In just four short weeks, we’ve learned an awful lot about the food we’re buying in supermarkets. Some of us will never look at a burger – or a portion of lasagne – in quite the same way again.
The horsemeat crisis has swept across Europe, reaching stores in the UK in the west, Sweden in the north and Poland in the East. As industry giants scrambled to identify the source, the political and media narrative has become one of conspiracy, fraud and deception. Retailers are already reporting a decline in burger sales.
Supply chain issues and their potential consequences are nothing new. But in this age of the global company, with complicated supply chains, is there enough emphasis on effective communication and engagement between customers and their suppliers?
Core supply chain management processes – measurement and tracking, managing change, pricing, contract management and so on – remain critical. Of course they do. But perhaps the common definition of ‘supplier alignment’ is no longer broad enough.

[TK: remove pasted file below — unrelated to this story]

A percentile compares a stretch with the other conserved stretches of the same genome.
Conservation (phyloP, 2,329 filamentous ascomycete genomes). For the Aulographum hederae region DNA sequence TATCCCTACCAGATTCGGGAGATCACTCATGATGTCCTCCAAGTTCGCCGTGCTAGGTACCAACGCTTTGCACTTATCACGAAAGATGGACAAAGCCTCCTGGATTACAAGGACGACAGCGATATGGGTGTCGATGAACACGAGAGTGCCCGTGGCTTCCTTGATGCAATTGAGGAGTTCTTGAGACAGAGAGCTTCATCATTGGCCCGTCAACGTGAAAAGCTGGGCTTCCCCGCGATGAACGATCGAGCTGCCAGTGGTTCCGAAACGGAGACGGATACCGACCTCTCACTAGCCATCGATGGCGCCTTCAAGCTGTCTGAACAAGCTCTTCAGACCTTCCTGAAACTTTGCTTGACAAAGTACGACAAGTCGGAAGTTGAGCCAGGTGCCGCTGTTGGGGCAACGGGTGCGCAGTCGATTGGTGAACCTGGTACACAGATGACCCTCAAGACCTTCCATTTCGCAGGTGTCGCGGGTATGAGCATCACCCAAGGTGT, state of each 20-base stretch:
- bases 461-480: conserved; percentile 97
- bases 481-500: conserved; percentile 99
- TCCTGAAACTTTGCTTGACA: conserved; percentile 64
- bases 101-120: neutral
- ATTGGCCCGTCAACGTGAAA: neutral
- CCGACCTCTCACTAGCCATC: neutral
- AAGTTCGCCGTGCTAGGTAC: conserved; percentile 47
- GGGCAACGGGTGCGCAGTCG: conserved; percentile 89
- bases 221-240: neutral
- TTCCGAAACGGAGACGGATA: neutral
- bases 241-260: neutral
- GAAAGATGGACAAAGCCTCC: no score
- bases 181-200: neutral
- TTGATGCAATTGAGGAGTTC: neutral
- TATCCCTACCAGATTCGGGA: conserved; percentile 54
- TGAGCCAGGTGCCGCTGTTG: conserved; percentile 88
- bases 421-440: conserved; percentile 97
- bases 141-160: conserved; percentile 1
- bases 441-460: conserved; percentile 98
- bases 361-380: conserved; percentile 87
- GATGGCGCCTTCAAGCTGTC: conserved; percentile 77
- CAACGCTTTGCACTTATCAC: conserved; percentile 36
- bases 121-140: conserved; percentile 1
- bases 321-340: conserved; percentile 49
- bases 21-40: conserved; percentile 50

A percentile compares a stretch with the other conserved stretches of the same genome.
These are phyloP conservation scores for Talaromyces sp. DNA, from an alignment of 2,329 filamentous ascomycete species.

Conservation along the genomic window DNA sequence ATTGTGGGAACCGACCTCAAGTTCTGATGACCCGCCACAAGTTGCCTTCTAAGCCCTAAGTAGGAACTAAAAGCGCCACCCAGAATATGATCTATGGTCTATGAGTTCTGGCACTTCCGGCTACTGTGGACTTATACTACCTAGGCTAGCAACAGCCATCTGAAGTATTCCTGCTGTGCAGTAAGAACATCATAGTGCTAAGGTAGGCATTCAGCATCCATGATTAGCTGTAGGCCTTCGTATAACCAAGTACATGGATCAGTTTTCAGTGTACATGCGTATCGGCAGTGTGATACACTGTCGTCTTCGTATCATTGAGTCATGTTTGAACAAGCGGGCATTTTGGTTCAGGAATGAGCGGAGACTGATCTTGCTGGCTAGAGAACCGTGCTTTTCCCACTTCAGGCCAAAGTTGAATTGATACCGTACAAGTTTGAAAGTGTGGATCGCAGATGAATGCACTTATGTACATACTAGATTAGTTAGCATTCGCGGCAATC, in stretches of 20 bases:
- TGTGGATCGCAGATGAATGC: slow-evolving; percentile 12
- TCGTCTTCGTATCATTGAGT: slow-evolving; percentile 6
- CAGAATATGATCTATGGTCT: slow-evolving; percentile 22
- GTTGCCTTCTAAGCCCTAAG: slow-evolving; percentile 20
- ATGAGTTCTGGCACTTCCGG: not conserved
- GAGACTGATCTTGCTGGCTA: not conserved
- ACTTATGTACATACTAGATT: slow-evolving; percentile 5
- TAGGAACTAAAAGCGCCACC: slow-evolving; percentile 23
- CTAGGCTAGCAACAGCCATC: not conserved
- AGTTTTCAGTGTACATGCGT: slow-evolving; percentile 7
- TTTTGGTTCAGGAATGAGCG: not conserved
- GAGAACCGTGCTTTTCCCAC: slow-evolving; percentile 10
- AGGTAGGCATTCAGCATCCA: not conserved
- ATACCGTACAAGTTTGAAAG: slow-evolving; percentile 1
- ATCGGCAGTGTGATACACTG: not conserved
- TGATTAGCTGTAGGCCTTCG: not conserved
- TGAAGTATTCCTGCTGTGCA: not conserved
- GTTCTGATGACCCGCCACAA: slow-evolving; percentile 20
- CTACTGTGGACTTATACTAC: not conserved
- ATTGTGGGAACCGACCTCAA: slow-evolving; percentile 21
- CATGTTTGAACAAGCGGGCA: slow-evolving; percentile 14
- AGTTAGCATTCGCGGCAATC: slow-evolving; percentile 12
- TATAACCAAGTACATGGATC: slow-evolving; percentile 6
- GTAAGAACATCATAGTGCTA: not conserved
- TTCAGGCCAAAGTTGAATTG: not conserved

The horsemeat scandal has brought this idea into sharper focus. If nothing else, it has offered a vivid reminder of the blurring of lines between client and supplier.
In the face of such integration it seems almost absurd to consider an organisation and its potentially thousands of suppliers as separate organisations. And yet, so often, businesses build purely transactional relationships. Surely the more complex the supply chain is, the more important it is to nurture relationships and make sure there’s clarity across all concerned?
Alongside traditional management, organisations should be looking to engage their suppliers. They should bring them onto the inside, sharing more than just KPIs. Greater understanding and empathy (and, hopefully, truly shared objectives) would help suppliers make better decisions – and prevent them from going off-piste.
Of course, with sprawling networks of global suppliers and intermediaries this might not be so easy in practice. But it starts with asking some strategic questions about key relationships.
What do you expect from your suppliers? What values do you expect them to hold? How do you expect them to behave? And – most crucially – have you explained this to them?
What understanding do they have of your business, ambitions and culture? Could you do more to bring them into the loop?
How do you recognise supplier performance, and what behaviours do the rewards you offer encourage?
Russell Saunders is an associate director at PR agency Fishburn hedges